What is it about Tom Cruise that we love so much? That he can jump off 2,000-foot high buildings with just a rope saving him from a plunge to his death? Or that he can jump across a 20-foot gaping hole in a bombed bridge? Or that he can jump onto Oprah's Couch
declaring his undying love for a current sweetheart?
Or maybe it's just that we're all dying for some entertainment (read kick-ass action) during our weekends, and MI:3 happens to be the hottest action movie in town this week.
An IMF agent kidnapped, an incomprehensible weapon that needs to be delivered, a helicopter chase through windmills, hot sleek cars and bridges blowing up - MI:3 has all the ingredients and features of a typical MI movie - action, adrenaline, suspense and chases. What it lacks is the stuff that would've set it apart from any other action movie - intelligent dialogues and character development.
Having said this, however, the movie does present a better plot than MI:2 (keep in mind that MI:2 was NOT applauded for its great storyline). Director J J Abrams has done an impressive job with some adrenaline-pumping scenes that keep you at the edge of your seat. With a breathtaking sequence involving a fulcrum and an awe-inspiring helicopter chase, the movie is a perfect blend of action, anxiety, fear and anger.
As with MI and MI:2
, MI:3 is essentially a chor-police
story, with Ethan Hunt (Tom Cruise), Luther Stickell (Ving Rhames), Declan Gormley (Jonathan Rhys Meyers) and Zhen Lei (Maggie Q) heading the IMF team out to get the villain Owen Davian (Philip Seymour Hoffman), who's an international weapons and information provider with no remorse and no conscience.
The masks are back (and thankfully, not overdone as in MI:2), and there's a new weapon in town - a tiny explosive device that detonates in your head a couple of minutes after it zips up your nose. But before we get into the intense gadgetry involved in the movie, let's lay out the plot.
Ethan Hunt has retired from the IMF, and is engaged to a nurse Julia Meade (Michelle Monaghan), who thinks her fiancé works a desk job at the Department of Transportation. But when his protégé Lindsey Farris (Keri Russell) is captured by the ruthless Owen Davian, he decides to break out of his retirement and rescue her.
One thing leads to another, and Julia ends up hostage, and the only way Ethan can save her is to deliver to Owen, the Rabbit's Foot. Now what exactly the 'Rabbit's Foot' is, is anyone's guess. But in the course of the movie, you tend not to really care, either.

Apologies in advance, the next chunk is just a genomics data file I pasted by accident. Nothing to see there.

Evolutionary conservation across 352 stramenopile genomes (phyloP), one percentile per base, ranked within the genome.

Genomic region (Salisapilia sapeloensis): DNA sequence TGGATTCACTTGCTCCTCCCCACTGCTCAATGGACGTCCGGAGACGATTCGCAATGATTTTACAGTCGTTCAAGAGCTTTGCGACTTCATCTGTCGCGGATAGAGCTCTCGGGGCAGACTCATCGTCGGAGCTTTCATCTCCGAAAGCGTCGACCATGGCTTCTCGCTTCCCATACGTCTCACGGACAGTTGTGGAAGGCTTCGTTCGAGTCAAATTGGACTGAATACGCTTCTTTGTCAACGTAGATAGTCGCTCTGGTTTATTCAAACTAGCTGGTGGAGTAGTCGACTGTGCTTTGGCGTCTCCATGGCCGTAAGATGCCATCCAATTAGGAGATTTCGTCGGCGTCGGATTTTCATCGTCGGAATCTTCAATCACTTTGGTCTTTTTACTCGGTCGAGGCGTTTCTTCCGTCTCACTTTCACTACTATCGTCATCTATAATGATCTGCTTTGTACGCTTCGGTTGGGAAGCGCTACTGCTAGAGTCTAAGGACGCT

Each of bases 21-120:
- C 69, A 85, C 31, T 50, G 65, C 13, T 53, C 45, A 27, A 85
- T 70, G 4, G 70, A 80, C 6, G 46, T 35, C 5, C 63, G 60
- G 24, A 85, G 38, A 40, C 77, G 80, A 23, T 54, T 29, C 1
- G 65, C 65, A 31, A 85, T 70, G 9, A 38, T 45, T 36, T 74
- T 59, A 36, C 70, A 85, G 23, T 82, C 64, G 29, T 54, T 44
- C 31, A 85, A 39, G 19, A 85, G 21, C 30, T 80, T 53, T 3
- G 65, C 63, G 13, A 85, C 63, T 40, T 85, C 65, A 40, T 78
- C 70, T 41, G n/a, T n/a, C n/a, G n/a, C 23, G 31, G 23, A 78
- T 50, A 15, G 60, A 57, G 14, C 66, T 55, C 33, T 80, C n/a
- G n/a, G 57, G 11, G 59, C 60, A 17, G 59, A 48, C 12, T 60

The chase leads Ethan over 4 grand-scale set pieces - Germany, The Vatican, Shanghai and US - and each of these is masterfully executed with a breezy slickness that is hep and breathtaking. All through these chases, you (as also Ethan) are made to believe that there is a mole in the IMF, and the moral ambiguities of his bosses Theodore Brassel (Laurence Fishburne) and John Musgrave (Billy Crudup) that he has to encounter is what hold the film together.
This movie is non-stop action from beginning to end, occasionally infused with schmaltzy Hollywood love scenes cruising (pardon the pun!) as "romance". Tom Cruise reprises his role with the forté and flair that he is known for. However, the supposed intimacy with Michelle Monaghan comes across as a bland romance rather than a passionate communion.
Philip Seymour Hoffman has outdone himself in a deeply layered performance of a barbarous villain, and is no doubt the best bad guy to hit the screens this summer. His scenes with Cruise literally quiver in tension and quiet revulsion.
Laurence Fishburne and Billy Crudup play Cruise's bosses, and provide the dubious angle to the plot. With their concentrated and focused facial expressions, they enact their roles quite convincingly as well.
Jet fighters bombing bridges, shoot-outs that make your palms sweat with anxiety and cool Cruise battling his way through it all… after having sat through the ludicrousness of MI:2, MI:3 paves the path for a tantalizing hit which will keep you captivated till the very end.